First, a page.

We have a lot more data now, and there are indications that some stabilisation is occurring globally - that the rates of decline are slowing. I will come back to that in a moment. But, unfortunately, those words from five months ago could still accurately be applied to the world economy now.

A simple way to illustrate that is to set out a couple of forecasts that are critical to New Zealand.  In October 2008, when the Pre-Election forecasts were released, the IMF was predicting world growth would be 3% this year. In November, the month before our December update, they predicted 2.2% growth. In January, a month after the December update, the IMF’s world growth forecast had been slashed to 0.5%. Last month, it said world growth this year would be negative 1.3%.

The same track applies to forecasts for the growth of our top 12 trading partners. These were cut by nearly two-thirds between November and December. Since January they have become increasingly negative, so that last month’s forecast was that our trading partners’ economies will shrink by 2.2% this year.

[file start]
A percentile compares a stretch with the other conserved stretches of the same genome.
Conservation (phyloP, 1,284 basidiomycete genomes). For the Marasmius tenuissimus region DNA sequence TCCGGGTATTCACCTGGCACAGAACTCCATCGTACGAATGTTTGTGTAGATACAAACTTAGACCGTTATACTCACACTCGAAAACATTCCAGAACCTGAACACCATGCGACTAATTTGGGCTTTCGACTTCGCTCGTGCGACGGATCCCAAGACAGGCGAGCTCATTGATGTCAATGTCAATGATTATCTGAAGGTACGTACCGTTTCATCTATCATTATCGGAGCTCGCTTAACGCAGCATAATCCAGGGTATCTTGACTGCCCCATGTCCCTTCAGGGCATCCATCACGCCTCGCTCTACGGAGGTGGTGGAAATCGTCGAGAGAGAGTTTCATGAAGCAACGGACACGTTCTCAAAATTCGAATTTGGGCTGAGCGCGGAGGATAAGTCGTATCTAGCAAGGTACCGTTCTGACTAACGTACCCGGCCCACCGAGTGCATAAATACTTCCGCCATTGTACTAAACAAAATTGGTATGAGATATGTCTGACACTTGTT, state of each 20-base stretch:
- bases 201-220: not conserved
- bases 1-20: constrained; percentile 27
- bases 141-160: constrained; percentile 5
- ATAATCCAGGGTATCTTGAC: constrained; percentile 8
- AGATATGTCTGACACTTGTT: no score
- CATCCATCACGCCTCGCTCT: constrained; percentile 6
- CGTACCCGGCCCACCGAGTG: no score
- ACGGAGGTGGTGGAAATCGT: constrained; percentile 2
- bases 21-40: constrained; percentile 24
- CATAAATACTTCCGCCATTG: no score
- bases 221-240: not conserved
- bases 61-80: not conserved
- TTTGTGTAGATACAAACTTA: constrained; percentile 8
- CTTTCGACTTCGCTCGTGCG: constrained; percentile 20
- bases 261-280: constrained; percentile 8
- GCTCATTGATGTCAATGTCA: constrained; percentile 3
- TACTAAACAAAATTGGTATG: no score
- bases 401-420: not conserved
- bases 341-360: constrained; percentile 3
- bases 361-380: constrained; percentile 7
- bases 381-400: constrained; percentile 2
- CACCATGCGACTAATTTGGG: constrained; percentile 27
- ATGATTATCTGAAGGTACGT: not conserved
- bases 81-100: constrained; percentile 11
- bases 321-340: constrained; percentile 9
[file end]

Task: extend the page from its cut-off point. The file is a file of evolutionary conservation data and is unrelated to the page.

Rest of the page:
So what we now know definitely - the thing that has changed since December - is the world economy is suffering a major shock.  It is contracting for the first time since World War Two, more than 60 years ago. It is easy to say "since World War Two" and not actually contemplate what that means. There are whole generations that have not experienced this kind of world economy. The Korean War, the Cold War, the oil shocks – none of them had this impact.

  • Global GDP is estimated to have fallen by an unprecedented 1.5% in the last quarter of 2008 and is expected to have fallen almost as fast through the first three months of this year